10 September 2017

More on Not Being an Evangelical (Updated)

I wrote what's posted below the fold in 2017. You can go here to read a piece by Michael Gryboski reporting on a conference of historians that clearly elaborates on the irremediable confusion surrounding the meaning of the term "Evangelical". While I may not fully comprehend what historian Kristin Kobes Du Mez means by "imagined communities," describing Evangelicalisms with that turn of phrase makes sense. In any event, I remain satisfied with my decision to opt out of describing myself as an Evangelical.

I've previously opined that the term "Evangelical" serves no useful purpose. As I wrote earlier this year here"Evangelicalism in America is little more than a watered-down version of Protestant Christianity adapted to and subsisting in the market economy." (I take no position on the use of Evangelical in other cultures; it’s “Evangelical” in the good, old U.S. of A. that I’m writing about.)

One might think me merely a crank but Thomas Kidd, a serious historian and committed Baptist seems to have come around to my way of thinking. (For my review of his co-authored “Baptists in America” go here.) You can read his entire post (and watch the embedded interview) here but I'll quote some of what I take as his most salient points.

Whatever its historic value, the word “evangelical” in America has become inextricably tied to Republican politics. This is because the dominant media is far more interested in the political expressions of religion than in religion itself.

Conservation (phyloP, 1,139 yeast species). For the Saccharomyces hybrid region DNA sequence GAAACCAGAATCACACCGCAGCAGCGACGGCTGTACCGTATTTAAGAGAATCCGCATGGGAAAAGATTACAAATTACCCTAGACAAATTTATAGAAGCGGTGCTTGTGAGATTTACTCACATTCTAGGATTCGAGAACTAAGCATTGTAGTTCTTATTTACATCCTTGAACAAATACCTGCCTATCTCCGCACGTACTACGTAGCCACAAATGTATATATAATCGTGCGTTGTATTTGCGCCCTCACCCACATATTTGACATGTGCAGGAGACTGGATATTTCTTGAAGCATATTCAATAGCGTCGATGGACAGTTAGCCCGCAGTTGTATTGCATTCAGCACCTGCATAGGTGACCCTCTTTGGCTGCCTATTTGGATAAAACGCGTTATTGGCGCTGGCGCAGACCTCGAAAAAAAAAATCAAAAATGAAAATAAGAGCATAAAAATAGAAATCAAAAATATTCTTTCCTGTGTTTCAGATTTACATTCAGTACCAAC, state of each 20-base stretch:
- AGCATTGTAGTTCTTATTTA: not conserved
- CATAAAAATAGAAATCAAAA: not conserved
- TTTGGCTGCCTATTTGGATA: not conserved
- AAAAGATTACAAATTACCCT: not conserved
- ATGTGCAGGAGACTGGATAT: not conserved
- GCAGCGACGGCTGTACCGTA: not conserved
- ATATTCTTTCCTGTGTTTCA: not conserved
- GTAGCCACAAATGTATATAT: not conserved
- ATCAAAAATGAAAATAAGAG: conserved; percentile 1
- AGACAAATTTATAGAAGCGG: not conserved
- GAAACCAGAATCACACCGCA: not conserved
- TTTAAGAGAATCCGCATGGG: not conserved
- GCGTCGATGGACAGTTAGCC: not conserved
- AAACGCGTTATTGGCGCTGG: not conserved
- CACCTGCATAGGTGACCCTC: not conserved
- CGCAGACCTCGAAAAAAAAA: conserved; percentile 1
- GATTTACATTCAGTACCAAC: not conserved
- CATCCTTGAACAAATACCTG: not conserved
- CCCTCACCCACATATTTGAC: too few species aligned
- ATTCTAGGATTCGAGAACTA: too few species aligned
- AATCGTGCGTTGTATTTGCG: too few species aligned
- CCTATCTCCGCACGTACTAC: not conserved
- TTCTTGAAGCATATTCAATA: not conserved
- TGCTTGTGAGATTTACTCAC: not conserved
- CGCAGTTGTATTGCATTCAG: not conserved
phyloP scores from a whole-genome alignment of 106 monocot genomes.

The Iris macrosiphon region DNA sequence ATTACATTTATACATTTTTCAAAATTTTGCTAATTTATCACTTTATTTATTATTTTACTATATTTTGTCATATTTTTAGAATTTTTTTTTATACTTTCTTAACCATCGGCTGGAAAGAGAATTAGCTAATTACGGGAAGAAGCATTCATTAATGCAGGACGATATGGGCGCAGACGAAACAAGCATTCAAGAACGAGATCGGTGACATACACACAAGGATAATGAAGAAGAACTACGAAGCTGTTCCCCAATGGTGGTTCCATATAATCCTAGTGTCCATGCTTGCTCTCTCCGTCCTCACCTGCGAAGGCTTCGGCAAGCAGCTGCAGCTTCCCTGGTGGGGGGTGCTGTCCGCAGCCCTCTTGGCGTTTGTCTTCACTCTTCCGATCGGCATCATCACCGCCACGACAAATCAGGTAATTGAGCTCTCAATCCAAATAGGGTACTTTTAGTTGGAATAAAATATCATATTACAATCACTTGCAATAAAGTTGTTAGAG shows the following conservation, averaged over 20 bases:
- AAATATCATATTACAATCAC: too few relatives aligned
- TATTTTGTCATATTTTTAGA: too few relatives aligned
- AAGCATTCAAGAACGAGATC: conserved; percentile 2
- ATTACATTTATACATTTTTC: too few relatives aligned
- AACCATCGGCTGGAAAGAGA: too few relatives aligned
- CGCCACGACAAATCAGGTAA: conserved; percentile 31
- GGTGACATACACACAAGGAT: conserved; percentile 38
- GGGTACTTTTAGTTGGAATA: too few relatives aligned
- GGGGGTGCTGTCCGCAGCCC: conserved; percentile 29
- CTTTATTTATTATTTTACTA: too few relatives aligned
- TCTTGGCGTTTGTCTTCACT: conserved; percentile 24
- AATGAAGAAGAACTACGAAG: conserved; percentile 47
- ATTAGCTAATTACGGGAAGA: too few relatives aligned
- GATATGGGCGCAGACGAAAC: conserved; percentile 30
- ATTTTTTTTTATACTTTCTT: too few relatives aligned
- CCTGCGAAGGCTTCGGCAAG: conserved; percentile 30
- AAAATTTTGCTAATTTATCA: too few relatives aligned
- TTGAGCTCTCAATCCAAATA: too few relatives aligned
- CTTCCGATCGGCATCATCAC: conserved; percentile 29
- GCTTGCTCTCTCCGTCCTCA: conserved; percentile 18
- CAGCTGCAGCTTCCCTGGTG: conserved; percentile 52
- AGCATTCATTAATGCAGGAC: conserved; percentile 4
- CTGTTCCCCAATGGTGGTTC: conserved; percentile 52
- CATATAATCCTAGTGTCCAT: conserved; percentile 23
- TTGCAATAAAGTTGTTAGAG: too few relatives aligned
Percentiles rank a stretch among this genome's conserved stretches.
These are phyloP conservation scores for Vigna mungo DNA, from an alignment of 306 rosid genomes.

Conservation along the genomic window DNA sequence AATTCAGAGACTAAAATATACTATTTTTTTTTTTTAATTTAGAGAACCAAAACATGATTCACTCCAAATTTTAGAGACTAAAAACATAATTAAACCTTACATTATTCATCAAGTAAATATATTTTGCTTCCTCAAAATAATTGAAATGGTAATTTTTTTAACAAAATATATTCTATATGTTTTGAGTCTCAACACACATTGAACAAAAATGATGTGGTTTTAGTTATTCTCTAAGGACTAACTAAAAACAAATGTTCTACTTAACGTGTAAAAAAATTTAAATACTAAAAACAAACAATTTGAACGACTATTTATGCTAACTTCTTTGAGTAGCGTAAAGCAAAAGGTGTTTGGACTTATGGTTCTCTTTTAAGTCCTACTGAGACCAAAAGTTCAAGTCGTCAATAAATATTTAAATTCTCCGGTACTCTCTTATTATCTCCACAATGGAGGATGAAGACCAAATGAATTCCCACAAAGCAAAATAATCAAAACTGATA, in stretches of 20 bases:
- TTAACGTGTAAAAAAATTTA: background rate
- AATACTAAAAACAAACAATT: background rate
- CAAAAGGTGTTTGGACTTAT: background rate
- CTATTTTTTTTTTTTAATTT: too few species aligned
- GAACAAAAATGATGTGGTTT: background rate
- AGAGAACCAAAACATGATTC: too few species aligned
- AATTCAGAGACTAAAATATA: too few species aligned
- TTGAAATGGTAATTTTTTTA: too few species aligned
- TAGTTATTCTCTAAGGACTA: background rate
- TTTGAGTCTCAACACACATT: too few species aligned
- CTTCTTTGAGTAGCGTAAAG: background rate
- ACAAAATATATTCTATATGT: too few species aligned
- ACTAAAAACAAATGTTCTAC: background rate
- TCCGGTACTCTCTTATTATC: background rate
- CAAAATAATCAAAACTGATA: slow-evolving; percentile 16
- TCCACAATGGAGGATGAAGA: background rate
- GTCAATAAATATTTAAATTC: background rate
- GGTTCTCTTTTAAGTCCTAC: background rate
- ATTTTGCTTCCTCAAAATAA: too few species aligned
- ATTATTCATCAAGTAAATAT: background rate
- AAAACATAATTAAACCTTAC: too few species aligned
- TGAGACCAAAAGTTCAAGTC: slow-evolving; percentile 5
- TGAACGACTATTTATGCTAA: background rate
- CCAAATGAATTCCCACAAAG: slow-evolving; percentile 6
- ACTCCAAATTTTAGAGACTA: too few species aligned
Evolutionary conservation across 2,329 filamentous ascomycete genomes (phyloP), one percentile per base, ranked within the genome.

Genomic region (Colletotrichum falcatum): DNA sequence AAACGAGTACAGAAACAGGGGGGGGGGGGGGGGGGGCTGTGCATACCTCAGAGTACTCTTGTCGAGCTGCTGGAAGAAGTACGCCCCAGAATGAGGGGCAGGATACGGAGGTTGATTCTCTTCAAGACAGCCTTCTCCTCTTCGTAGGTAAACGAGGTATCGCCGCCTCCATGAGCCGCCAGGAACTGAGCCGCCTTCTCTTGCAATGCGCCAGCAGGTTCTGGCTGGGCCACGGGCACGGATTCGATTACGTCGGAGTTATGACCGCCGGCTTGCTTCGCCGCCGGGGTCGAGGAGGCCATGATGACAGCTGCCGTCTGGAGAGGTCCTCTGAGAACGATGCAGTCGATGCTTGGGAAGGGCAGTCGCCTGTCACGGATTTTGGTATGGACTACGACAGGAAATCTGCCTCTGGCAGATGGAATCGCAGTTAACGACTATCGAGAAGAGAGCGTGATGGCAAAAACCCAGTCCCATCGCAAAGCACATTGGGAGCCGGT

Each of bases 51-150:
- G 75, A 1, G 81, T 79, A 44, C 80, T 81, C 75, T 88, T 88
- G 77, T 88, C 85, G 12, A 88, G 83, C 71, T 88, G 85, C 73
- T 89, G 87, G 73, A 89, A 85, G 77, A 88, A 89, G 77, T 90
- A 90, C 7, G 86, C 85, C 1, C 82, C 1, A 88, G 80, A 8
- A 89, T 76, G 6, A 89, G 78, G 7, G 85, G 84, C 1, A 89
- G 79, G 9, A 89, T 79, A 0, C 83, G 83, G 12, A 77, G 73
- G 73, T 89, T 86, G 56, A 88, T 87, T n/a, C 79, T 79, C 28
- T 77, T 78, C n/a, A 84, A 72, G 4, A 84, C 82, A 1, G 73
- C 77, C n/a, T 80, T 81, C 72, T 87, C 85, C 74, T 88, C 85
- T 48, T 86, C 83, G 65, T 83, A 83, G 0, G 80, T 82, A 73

But it is also because strong majorities of white evangelicals support Republican candidates, including Donald Trump. Because it has become inextricably politicized, “evangelical” has become an essentially divisive term among Bible-believing Christians, as many African Americans, Hispanics, and others cannot identify with the political ramifications of being an “evangelical,” especially after the election of President Trump.

Kidd’s specific concerns about "Evangelical" are primarily political. Or perhaps "anti-political." Mine, as I posted here, had to do with its collapse into the American culture of business success and therapeutic pragmatism:

Also characterizing the "nice" God of American Evangelicals--and perhaps an effect of it--felt the need to "market" Christianity in the most inoffensive, undemanding way possible. Churches become little more than places where some nice people hang out to experience their nice God. And when pure niceness fails, modern business marketing is called on to increase attendance.

Kidd goes on to ask a follow-on question: If not Evangelical, what?

What else will we call ourselves? That may be the biggest problem with not using “evangelical.” … Just identify with your denomination. (For me, that means Baptist.) Or you can tell people you are a follower of Jesus Christ, or a gospel Christian.

Or, as I prefer, confessional Protestant. In any event, retaining “Evangelical” seems unwise from whatever direction we approach the question. Sometimes a tent becomes so big it serves no purpose and collapses of its own weight and that time has come for Evangelical.

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